By Bill Plotkin

To be soulcentric is to seek out the ways soul attempts to guide our relationships and individual development. It is to envision the principal goal of maturation to be the conscious discovery and embodiment of our human soul — our unique place in the more-than-human world of mountains, rivers, critters, farms, businesses, and schools.

To be egocentric is to treat the self as an isolated, competitive entity, an autonomous agent with minimal relationship or obligation to other people or the larger world.

In an egocentric society, infancy and early childhood (which, together, I call the stage of “the Nest”) is actually the easiest interval of life to navigate, for both children and parents, because it’s possible to oversee most influences in your child’s world. Your family’s and friends’ homes and your visits to relatively unpeopled nature compose the vast majority of your child’s domain. During her first four or five years, it’s possible to insulate your child from most of the egocentric influences of the surrounding society.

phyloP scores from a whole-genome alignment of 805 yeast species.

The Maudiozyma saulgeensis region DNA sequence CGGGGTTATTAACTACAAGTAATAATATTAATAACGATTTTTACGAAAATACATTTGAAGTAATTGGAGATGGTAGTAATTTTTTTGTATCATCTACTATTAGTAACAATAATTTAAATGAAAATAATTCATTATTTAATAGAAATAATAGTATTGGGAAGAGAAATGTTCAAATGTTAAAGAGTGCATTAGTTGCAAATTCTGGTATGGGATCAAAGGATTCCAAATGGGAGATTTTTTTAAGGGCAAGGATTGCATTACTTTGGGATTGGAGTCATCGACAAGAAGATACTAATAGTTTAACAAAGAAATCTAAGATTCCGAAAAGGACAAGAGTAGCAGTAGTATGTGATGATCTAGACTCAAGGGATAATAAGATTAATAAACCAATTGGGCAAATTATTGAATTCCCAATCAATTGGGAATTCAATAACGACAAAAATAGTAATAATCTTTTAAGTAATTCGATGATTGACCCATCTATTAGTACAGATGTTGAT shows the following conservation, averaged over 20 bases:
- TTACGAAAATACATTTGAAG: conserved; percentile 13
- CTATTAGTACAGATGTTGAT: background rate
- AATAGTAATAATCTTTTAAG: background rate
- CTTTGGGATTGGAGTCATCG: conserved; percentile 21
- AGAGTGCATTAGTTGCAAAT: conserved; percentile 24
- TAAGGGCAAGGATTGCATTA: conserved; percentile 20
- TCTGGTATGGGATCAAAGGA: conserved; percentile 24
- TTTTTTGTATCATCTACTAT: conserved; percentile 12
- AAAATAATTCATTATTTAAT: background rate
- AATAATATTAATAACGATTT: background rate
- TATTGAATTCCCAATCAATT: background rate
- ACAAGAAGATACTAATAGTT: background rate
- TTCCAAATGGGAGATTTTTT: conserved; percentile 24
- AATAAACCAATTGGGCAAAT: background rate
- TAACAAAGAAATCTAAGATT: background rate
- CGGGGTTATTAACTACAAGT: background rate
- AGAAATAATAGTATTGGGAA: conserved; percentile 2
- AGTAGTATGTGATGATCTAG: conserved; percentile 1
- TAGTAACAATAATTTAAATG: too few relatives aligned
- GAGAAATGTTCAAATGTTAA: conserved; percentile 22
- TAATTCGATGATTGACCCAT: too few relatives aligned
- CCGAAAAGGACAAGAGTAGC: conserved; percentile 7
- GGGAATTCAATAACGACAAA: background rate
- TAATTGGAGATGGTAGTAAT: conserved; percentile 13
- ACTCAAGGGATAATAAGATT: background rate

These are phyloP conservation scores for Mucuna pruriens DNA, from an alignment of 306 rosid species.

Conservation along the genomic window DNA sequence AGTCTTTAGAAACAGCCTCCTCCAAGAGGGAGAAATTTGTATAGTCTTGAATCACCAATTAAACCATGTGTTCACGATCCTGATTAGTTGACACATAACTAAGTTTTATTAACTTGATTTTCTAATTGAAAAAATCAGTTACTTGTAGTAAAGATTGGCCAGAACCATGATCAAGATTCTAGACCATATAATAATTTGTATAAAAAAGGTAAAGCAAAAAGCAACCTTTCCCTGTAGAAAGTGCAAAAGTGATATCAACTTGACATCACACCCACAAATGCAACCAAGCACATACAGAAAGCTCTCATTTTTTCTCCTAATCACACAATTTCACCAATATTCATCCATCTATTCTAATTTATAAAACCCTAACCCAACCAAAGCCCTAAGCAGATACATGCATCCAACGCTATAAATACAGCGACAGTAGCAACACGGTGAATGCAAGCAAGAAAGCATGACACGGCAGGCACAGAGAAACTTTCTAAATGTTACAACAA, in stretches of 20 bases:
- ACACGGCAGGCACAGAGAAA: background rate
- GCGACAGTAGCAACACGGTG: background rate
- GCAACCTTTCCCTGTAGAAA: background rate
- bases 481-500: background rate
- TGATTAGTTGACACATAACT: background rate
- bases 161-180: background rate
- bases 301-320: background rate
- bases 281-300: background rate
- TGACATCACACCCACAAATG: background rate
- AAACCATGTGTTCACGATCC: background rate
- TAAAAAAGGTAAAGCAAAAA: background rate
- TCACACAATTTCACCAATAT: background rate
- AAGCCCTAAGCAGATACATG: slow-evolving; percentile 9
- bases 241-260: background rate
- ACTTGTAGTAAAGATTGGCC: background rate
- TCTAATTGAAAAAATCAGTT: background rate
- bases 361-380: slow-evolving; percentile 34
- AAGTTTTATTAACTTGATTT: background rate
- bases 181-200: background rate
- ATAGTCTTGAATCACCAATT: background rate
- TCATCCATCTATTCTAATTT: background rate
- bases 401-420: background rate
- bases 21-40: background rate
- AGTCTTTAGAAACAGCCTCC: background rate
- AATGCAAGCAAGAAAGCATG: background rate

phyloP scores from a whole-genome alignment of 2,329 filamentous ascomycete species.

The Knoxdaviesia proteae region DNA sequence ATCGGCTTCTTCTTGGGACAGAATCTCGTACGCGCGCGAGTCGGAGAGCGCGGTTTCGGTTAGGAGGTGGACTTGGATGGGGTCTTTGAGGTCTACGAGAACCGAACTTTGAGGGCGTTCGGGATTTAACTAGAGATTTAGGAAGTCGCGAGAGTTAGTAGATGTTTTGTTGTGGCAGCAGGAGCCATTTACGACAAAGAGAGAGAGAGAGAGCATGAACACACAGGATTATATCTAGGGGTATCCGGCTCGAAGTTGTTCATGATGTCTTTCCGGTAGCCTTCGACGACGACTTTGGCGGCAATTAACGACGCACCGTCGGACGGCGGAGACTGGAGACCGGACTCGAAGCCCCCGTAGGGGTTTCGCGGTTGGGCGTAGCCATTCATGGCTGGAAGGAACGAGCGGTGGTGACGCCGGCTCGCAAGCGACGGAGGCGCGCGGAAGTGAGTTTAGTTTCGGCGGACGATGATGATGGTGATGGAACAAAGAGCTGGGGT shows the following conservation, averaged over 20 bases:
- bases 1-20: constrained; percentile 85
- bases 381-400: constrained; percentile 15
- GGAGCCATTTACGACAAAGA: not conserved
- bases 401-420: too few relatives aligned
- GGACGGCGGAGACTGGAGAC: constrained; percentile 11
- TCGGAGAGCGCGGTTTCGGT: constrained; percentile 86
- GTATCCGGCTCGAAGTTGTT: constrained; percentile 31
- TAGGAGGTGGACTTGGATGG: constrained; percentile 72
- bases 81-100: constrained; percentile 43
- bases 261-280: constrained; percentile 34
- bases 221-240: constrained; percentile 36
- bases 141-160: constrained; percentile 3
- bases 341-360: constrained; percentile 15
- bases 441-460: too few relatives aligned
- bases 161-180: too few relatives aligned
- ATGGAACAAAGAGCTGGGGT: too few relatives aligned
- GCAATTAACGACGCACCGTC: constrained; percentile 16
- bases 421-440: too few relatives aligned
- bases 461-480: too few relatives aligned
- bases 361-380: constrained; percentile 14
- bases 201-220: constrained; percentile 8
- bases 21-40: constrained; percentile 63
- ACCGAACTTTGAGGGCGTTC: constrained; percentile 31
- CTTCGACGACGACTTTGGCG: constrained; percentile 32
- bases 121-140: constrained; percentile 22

This definitely won’t be true after the Nest. And it’s impossible to overstate the importance of the Nest as a foundation for all that follows.

Developmental Tasks of the Nest

The two primary parenting tasks of the Nest are the preservation of your child’s innocence and the healthy development of his or her sense of self. The principal accomplishment of this stage is a conscious, relational self still connected with wildness

— its own and Earth’s.